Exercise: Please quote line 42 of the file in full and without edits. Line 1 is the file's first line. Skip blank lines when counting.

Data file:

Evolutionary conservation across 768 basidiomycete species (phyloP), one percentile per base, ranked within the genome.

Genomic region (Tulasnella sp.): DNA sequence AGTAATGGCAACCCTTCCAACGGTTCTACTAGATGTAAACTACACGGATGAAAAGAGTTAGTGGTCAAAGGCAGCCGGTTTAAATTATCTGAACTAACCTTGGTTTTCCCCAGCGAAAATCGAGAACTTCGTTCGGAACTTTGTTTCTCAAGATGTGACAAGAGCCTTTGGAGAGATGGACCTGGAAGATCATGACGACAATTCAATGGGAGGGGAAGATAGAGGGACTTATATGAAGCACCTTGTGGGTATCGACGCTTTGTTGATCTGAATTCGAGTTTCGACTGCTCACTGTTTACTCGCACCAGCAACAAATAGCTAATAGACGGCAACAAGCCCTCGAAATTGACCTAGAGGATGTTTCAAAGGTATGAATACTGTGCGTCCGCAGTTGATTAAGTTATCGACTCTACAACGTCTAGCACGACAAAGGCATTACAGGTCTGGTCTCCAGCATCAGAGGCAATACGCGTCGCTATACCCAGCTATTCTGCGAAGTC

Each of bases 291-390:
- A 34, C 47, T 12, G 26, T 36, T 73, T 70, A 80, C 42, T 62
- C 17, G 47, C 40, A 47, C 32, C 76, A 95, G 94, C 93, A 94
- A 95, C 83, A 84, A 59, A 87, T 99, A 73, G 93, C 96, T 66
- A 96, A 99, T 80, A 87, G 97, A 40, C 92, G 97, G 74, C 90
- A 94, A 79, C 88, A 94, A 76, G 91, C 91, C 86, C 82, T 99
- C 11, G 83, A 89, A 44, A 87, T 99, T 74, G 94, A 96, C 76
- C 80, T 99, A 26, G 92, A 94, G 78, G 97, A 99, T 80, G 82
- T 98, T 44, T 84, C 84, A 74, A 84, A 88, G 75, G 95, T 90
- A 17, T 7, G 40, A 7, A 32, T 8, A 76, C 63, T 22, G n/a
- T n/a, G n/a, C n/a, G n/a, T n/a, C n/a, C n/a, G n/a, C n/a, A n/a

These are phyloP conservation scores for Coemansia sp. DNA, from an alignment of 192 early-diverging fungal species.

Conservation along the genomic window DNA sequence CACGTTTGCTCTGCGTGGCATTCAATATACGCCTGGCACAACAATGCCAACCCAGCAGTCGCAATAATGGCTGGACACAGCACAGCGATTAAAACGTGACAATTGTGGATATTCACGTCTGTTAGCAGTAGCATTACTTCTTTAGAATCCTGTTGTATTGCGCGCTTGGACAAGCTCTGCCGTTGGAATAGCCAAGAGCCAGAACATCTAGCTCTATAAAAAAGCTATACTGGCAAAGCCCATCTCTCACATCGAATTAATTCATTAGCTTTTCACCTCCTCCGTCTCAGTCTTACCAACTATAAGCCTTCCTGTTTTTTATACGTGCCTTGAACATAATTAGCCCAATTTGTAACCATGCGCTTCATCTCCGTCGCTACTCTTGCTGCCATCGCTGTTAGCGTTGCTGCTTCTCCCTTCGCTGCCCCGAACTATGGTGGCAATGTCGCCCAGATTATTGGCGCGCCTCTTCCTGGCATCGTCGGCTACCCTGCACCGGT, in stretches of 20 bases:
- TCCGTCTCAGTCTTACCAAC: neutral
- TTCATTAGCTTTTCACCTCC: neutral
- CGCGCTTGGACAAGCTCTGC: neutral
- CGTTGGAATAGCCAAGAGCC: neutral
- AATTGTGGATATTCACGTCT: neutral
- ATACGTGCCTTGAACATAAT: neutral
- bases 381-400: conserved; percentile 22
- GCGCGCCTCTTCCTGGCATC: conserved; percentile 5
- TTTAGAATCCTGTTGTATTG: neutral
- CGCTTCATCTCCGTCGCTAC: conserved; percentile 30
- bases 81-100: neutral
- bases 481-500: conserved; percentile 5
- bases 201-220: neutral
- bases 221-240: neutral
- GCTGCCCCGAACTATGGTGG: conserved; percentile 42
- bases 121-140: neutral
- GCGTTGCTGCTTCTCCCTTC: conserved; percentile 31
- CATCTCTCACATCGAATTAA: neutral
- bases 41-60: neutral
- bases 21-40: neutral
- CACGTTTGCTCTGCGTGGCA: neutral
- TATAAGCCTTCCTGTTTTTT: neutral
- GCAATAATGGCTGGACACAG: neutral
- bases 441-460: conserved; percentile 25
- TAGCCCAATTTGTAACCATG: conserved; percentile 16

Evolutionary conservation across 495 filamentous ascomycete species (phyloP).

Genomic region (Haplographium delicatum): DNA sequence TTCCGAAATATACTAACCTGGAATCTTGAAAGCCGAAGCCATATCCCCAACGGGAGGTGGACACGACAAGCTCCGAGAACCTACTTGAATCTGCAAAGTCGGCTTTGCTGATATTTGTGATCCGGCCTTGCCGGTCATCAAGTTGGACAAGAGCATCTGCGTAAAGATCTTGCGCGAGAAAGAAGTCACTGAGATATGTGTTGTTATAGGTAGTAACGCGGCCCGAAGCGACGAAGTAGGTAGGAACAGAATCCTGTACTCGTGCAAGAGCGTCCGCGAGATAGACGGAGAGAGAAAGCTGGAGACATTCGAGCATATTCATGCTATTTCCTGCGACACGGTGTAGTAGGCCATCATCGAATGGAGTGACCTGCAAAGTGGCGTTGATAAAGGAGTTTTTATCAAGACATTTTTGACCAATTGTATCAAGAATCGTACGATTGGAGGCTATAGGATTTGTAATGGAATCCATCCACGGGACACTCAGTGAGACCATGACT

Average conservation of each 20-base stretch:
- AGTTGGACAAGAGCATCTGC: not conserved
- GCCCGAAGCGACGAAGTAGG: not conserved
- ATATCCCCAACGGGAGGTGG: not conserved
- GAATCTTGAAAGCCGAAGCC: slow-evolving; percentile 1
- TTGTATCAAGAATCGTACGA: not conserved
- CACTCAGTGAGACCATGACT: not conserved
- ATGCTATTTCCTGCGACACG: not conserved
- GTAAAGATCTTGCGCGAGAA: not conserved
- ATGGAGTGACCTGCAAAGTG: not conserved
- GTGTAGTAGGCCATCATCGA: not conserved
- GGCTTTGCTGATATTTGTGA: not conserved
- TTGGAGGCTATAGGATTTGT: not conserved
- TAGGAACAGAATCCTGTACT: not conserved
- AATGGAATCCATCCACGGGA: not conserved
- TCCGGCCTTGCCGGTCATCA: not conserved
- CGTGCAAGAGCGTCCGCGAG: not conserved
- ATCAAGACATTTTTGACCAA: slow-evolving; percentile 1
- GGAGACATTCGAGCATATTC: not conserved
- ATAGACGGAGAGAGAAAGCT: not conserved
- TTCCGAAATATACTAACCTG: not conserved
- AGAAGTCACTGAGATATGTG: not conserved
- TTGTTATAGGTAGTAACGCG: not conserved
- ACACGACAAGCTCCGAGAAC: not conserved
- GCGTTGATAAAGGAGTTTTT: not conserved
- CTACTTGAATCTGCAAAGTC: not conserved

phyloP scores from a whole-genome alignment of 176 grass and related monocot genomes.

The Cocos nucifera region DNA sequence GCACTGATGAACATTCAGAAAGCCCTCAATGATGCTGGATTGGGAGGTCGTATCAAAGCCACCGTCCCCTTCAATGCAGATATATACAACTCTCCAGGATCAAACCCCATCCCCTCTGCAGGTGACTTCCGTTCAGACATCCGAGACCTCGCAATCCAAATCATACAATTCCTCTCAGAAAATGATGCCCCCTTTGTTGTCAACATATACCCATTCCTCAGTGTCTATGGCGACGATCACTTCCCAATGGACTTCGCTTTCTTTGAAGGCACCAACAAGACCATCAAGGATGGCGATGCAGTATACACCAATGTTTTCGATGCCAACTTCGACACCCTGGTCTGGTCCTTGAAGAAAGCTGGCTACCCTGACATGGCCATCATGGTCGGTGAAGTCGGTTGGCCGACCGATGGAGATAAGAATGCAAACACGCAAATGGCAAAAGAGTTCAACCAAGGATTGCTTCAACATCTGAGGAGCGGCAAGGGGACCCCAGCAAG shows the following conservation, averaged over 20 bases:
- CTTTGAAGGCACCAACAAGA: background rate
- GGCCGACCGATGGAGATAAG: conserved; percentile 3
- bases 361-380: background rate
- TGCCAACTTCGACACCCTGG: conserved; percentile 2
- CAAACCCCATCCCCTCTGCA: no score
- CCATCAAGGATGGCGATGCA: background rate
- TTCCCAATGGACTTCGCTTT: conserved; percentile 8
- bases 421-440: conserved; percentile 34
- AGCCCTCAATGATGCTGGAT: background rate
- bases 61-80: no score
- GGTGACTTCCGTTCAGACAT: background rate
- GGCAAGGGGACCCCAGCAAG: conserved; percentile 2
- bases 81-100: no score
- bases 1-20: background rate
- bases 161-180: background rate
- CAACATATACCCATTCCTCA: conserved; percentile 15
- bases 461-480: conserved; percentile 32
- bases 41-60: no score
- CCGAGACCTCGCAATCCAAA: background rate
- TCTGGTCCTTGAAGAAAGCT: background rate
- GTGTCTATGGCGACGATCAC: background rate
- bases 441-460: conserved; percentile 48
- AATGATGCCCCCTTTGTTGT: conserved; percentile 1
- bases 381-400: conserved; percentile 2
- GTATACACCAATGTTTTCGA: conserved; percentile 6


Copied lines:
Genomic region (Haplographium delicatum): DNA sequence TTCCGAAATATACTAACCTGGAATCTTGAAAGCCGAAGCCATATCCCCAACGGGAGGTGGACACGACAAGCTCCGAGAACCTACTTGAATCTGCAAAGTCGGCTTTGCTGATATTTGTGATCCGGCCTTGCCGGTCATCAAGTTGGACAAGAGCATCTGCGTAAAGATCTTGCGCGAGAAAGAAGTCACTGAGATATGTGTTGTTATAGGTAGTAACGCGGCCCGAAGCGACGAAGTAGGTAGGAACAGAATCCTGTACTCGTGCAAGAGCGTCCGCGAGATAGACGGAGAGAGAAAGCTGGAGACATTCGAGCATATTCATGCTATTTCCTGCGACACGGTGTAGTAGGCCATCATCGAATGGAGTGACCTGCAAAGTGGCGTTGATAAAGGAGTTTTTATCAAGACATTTTTGACCAATTGTATCAAGAATCGTACGATTGGAGGCTATAGGATTTGTAATGGAATCCATCCACGGGACACTCAGTGAGACCATGACT